This study was triggered by a small but intriguing advertisement in a Brookline, Massachusetts, community newspaper.

The headline read “SINGLE ISSUES.” It went on:

Is single motherhood for me? 9 sessions on decision-making for women whose biological clock is ticking. Explore single parenting options vs. childfree living. Call Jane Smith at. . .

The ad piqued my curiosity. As a family sociologist, I had been following the data on the rise in single motherhood. Ever since the famous incident of then vice president Dan Quayle attacking the fictional TV sitcom character Murphy Brown for becoming a single mother and hence a bad role model, I had been keeping track of the mismatch between media portrayals and demographic reports on single mothers. I immediately dialed Jane Smith, told her I was a social scientist, and asked if I could observe her group. I explained that I had a child through marriage, but I was interested in finding out more about older women who were considering becoming or who had become single mothers. She recom­mended I attend a meeting of the local chapter of Single Mothers by Choice, which met once a month in a neighboring town.

I entered the building feeling the same sort of stage fright that overtakes my body each semester as I begin teaching a new group of students. Who would I find attending this meeting? Would they kick me out because I had a child and a

husband? Would they grant me permission to attend their monthly sessions? And how did they manage to raise a family and simultaneously hold down a job when two-earner couples struggled with the challenges of both?

I blew that this group might be able to answer some of the questions I had about the process that led women to become single mothers. The data I read told me only about outcomes; they didn’t tell me how women came to their decision to become a single mom. What did it mean to them to make this choice?

The meeting was just starting as I entered the room. This first meeting con­sisted of self-described “thinkers”—women who were trying to decide whether or not single motherhood was for them. They were meeting to discuss questions that the women who would attend the later meeting had already faced. The second of that afternoon’s meetings featured a panel discussion by experts and experienced single moms and included a mix of women in different stages of becoming mothers. Some women were trying various routes to motherhood; others were pregnant or in an adoption queue. Finally, there were the women who had children ranging from newborns to age twelve. The older ones played outside but joined in for the potluck dinner.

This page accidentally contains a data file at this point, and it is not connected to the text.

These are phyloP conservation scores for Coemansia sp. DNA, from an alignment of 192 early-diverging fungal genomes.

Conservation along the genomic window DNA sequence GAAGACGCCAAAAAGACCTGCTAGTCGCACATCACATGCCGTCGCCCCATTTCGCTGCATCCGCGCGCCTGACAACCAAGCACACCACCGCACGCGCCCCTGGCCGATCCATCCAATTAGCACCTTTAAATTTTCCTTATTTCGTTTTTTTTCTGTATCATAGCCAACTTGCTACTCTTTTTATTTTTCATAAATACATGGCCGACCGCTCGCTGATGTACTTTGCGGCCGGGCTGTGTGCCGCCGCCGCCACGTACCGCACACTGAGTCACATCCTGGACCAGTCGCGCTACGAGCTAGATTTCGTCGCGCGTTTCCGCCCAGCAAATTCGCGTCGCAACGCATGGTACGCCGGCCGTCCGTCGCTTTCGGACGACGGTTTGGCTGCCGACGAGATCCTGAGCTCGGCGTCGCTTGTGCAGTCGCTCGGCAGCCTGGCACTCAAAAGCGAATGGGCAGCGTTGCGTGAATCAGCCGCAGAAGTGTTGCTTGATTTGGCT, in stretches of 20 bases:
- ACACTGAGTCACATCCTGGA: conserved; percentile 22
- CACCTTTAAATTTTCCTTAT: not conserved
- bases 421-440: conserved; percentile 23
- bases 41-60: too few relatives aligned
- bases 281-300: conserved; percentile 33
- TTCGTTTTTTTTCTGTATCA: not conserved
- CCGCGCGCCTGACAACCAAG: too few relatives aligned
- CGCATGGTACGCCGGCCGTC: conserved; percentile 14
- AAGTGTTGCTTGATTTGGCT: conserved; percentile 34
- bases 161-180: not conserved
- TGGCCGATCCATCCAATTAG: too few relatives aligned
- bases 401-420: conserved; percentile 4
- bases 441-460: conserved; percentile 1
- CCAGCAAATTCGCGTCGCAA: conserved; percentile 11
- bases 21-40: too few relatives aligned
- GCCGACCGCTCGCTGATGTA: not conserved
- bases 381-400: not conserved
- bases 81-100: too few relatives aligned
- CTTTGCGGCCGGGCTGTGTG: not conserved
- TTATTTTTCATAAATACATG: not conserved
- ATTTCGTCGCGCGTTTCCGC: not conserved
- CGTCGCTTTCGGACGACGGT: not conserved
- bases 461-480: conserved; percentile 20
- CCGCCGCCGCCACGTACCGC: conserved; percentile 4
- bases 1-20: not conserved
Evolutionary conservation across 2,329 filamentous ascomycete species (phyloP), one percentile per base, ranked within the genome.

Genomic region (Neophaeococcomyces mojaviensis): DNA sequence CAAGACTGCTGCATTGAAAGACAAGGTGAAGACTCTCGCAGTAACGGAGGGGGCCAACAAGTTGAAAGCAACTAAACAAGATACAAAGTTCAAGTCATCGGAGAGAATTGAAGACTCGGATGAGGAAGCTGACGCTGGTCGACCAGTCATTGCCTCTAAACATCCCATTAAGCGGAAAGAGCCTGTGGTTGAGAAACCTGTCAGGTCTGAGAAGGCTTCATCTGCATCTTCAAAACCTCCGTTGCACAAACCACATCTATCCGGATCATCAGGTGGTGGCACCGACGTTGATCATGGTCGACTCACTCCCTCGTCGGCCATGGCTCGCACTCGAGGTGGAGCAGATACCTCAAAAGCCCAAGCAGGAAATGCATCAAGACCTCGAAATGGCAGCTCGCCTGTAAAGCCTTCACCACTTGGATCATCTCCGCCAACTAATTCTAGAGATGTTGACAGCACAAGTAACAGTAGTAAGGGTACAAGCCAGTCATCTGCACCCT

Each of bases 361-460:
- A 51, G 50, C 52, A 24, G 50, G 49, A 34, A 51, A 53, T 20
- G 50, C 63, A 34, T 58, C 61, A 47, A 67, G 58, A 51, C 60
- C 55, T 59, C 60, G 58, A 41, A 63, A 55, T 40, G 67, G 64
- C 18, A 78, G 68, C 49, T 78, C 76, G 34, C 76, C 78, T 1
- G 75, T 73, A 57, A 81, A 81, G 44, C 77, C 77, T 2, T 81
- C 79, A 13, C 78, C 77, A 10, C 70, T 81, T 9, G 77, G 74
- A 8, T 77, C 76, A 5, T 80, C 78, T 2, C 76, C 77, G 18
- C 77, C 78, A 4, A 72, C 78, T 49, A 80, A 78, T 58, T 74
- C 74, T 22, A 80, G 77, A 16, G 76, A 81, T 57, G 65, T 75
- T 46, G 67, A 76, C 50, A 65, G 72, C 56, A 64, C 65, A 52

The women seemed a bit hostile when my assistant and I were introduced. We were not single mothers, and we told them so. They wanted assurances that we were not right-wing zealots or nosy journalists who might do them harm, intentionally or not. They wanted to know more than just my professional cre­dentials and past publications; they wanted to know which side of the contested debates about family I supported. I suppose that my being a professor of women’s studies and a sociologist helped a bit, but their concerns were more personal. Could I capture their world accurately? Would I?

I left understanding that these women were different from me in more ways than I had anticipated. Most important was that I had not expected to find that these women made becoming a parent the primary focus of their lives. At the moment, this was what seemed to define these women in a way that I could not fathom for myself, as I saw parenthood as one of a number of identities I had, something that was an outgrowth of a relationship with another adult, not separ­ate from one. I needed tounderstand why and howtheyplaced motherhood at the center of their lives.

The organization was interesting from a social science perspective because it operated as a focus group at each meeting. At least part of each afternoon meeting was spent discussing topics the women put together. For instance, a newly pregnant woman asked a lot of questions of the other mothers about their experiences with child care. Often my field notes were about topics common to all mothers. But impromptu panel discussions—where several women would volunteer on the spot to talk about their concerns—demonstrated unique issues they faced because of the route to motherhood. When did other women start to date again? a pregnant woman asked. Would a Big Brother program provide male role models for her children? another new mother wondered.

Ultimately, this local organization provided a wealth of information that we could turn into researchable questions for in-depth interviews.